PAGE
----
by Veterinary Practice News Editors | June 9, 2011 6:20 pm
Follow Veterinary Practice News on Twitter at @vetpetnews.
Equine nutritional problems are often the fault of horse owners who dole out improper ration sizes or oversupplement, experts say.
These practices, experts say, are opposite of how a horse’s digestive system normally processes food.
Horses are grazing animals designed to eat small amounts throughout the day and periodically nap in 15- to 20-minute intervals. Equine stomachs constantly produce acid regardless of the presence of food, which can lead to ulcers and behavioral problems as the animals chew and eat in an effort to produce saliva.
“Saliva is a natural antacid,” says Juliet M. Getty, Ph.D., of Getty Equine Nutrition LLC in Bayfield, Colo. “Horses will eat whatever they can to produce saliva, including manure and their wooden stalls. Providing high-quality hay at all times allows the horse to self-regulate food intake and reduces its stress.”
A common owner misconception is that a horse will become overweight if hay is provided at all times, says Dr. Getty, who wrote the book “Feed Your Horse Like a Horse” and founded GettyEquineNutrition.com, a consultation service.
An empty stomach may cause stress, increasing the hormone cortisol, which raises insulin levels and makes fat impossible to burn. A horse previously fed only at meal times understands after about a week that its access to hay hasn’t decreased. At that point, they’ll eat only when needed, Getty says.
“Obesity is the most pervasive problem with equine nutrition,” says Teresa Burns, DVM, Dipl. ACVIM, a clinical instructor in equine field services at Ohio State University. “Horses are being fed too many calories, and it is causing obesity, predisposing them to laminitis, colic and diabetes.”
Some owners are wary of allowing too much pasture time because they think their horses will injure themselves or each other, Dr. Burns says. Less time in the pasture often means less grazing and less exercise, she says.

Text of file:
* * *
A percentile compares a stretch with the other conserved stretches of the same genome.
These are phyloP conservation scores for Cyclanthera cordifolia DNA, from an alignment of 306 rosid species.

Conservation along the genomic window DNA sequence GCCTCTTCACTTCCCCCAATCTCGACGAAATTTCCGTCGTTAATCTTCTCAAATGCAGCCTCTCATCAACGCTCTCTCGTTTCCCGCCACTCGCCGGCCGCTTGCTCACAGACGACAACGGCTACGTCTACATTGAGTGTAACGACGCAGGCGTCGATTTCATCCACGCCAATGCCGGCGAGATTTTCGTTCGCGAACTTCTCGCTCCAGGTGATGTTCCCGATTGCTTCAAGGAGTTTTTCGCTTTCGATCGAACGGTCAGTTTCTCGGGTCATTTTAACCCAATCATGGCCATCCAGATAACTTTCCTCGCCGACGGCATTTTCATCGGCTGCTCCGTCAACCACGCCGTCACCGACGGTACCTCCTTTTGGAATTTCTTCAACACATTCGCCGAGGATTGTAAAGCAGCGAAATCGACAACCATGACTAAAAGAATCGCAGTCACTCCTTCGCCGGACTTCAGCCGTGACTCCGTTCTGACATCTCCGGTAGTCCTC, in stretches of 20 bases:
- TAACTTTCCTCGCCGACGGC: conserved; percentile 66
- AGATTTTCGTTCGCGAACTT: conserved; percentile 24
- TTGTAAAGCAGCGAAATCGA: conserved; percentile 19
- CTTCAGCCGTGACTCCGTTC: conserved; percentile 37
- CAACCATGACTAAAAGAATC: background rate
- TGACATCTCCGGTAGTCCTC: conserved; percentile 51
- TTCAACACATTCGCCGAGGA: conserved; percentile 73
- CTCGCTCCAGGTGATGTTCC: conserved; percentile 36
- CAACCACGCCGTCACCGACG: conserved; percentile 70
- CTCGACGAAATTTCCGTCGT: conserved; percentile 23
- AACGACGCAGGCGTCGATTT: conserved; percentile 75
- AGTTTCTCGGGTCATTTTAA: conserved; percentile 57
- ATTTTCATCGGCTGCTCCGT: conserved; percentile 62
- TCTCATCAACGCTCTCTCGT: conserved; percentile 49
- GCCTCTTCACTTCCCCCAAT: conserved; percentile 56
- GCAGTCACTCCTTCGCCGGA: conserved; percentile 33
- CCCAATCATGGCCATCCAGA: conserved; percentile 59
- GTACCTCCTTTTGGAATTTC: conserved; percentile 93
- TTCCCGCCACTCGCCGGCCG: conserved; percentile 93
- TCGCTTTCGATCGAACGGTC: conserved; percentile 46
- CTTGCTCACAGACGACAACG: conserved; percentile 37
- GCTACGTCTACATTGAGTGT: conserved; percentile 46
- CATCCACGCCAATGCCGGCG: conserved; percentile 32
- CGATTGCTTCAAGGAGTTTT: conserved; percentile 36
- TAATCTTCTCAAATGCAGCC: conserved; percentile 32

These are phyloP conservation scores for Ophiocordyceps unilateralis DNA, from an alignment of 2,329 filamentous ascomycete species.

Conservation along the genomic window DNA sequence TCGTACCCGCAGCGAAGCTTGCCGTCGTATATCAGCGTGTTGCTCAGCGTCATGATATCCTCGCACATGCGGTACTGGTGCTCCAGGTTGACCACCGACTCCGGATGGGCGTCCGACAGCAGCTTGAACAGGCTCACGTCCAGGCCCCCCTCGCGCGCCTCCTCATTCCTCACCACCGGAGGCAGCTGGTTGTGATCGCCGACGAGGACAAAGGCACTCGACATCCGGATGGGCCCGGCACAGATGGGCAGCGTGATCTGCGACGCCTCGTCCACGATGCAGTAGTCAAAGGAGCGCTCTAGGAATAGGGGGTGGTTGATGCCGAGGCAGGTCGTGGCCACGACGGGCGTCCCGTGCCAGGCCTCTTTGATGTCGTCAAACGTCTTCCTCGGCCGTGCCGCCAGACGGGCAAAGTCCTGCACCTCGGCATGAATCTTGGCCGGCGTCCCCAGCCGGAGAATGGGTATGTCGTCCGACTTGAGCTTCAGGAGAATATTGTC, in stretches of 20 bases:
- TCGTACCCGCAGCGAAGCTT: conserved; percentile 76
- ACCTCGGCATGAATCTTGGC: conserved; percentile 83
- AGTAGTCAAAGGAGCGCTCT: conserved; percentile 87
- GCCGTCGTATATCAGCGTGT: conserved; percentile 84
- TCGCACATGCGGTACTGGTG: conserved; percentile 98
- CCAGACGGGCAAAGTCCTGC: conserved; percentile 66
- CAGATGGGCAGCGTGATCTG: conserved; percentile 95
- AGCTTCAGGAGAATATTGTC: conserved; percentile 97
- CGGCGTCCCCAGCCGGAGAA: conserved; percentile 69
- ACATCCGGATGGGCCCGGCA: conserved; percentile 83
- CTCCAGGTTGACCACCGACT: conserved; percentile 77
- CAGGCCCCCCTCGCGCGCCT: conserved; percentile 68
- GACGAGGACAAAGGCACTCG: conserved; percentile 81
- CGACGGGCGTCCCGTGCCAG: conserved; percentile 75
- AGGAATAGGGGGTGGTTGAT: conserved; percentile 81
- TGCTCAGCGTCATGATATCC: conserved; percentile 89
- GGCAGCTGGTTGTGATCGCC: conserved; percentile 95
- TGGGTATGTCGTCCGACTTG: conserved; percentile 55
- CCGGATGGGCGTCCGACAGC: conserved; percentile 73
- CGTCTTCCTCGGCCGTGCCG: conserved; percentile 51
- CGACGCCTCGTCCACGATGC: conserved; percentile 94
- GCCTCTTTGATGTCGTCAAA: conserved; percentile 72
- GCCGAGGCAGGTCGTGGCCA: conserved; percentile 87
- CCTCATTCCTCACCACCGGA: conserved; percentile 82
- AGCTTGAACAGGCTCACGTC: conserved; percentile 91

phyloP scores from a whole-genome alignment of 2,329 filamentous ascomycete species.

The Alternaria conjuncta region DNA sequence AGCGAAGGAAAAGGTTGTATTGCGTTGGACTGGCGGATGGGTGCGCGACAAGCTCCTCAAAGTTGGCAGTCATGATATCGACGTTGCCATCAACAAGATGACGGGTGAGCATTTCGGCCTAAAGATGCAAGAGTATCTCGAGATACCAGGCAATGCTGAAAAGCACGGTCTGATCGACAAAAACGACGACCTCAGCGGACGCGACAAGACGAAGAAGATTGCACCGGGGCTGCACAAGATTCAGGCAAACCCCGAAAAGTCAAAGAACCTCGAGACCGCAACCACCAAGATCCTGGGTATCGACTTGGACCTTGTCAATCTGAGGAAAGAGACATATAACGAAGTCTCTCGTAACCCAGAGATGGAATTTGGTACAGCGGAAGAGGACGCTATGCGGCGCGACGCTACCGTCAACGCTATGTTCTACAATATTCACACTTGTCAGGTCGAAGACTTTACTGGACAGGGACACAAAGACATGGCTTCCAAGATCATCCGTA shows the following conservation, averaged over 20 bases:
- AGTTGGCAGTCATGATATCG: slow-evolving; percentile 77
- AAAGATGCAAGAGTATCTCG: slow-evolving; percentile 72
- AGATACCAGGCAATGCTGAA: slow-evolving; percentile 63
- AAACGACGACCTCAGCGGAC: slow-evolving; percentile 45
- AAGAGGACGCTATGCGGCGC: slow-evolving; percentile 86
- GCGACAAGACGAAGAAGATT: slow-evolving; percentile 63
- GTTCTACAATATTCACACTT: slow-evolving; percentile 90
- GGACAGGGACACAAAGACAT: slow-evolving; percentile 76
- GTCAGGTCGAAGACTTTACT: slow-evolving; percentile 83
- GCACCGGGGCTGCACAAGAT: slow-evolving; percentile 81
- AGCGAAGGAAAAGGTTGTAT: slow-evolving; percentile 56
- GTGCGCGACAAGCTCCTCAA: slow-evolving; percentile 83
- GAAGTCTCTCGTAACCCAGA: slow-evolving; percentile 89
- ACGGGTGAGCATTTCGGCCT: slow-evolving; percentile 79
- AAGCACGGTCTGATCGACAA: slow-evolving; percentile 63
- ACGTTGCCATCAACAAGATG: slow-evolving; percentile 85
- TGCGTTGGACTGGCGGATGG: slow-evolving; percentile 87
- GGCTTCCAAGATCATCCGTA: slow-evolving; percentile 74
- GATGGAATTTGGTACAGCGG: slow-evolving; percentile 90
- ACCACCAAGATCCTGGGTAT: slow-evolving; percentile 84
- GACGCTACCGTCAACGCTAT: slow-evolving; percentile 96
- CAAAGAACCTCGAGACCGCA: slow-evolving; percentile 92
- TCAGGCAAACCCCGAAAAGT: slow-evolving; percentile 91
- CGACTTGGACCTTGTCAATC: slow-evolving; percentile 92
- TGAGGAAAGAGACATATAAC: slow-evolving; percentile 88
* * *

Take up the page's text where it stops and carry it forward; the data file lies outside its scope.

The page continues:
“We have come to realize that horses do better without starch [cereal grains and oats],” Getty says. “The oats were once used for energy because horses were worked more than they are in general today. Now a high-quality grass hay and alfalfa hay mix with mineral supplements is the best diet for the average, healthy, non-pregnant or lactating broodmares.”
Reading commercial feed labels is the best way to resolve oversupplementing and overfeeding, says Carey Williams, Ph.D., an equine extension specialist at Rutgers University.
“If clients are feeding their horses low-quality hay, then supplements are needed,” Dr. Williams says. “If a horse is being fed a manufacturer diet that says it is complete, nothing more needs to be added. Often, owners mix different grains together and just mess up what the companies have created. Horses can be fed too many micronutrients. Sometimes they’re being fed at two to four times in excess, which can be toxic.”
Equine veterinarians and nutritionists say primary care practitioners should assign a body conditioning score each time they examine a horse.
“The equine industry needs to promote assessing how each animal is doing nutritionally,” says David Galligan, VMD, MBA, of the University of Pennsylvania’s New Bolton Center. “As in human medicine, nutrition is a key welfare issue. Especially with the down economy, owners could be using [lower quality] feeds to save money.
“Nutrition sets the whole basis for health. Underfed horses are susceptible to disease, while overfed horses can increase their disease risk.”
Coffee cans and scoops are often used to measure food, a routine that is unreliable and does nothing to promote good equine health.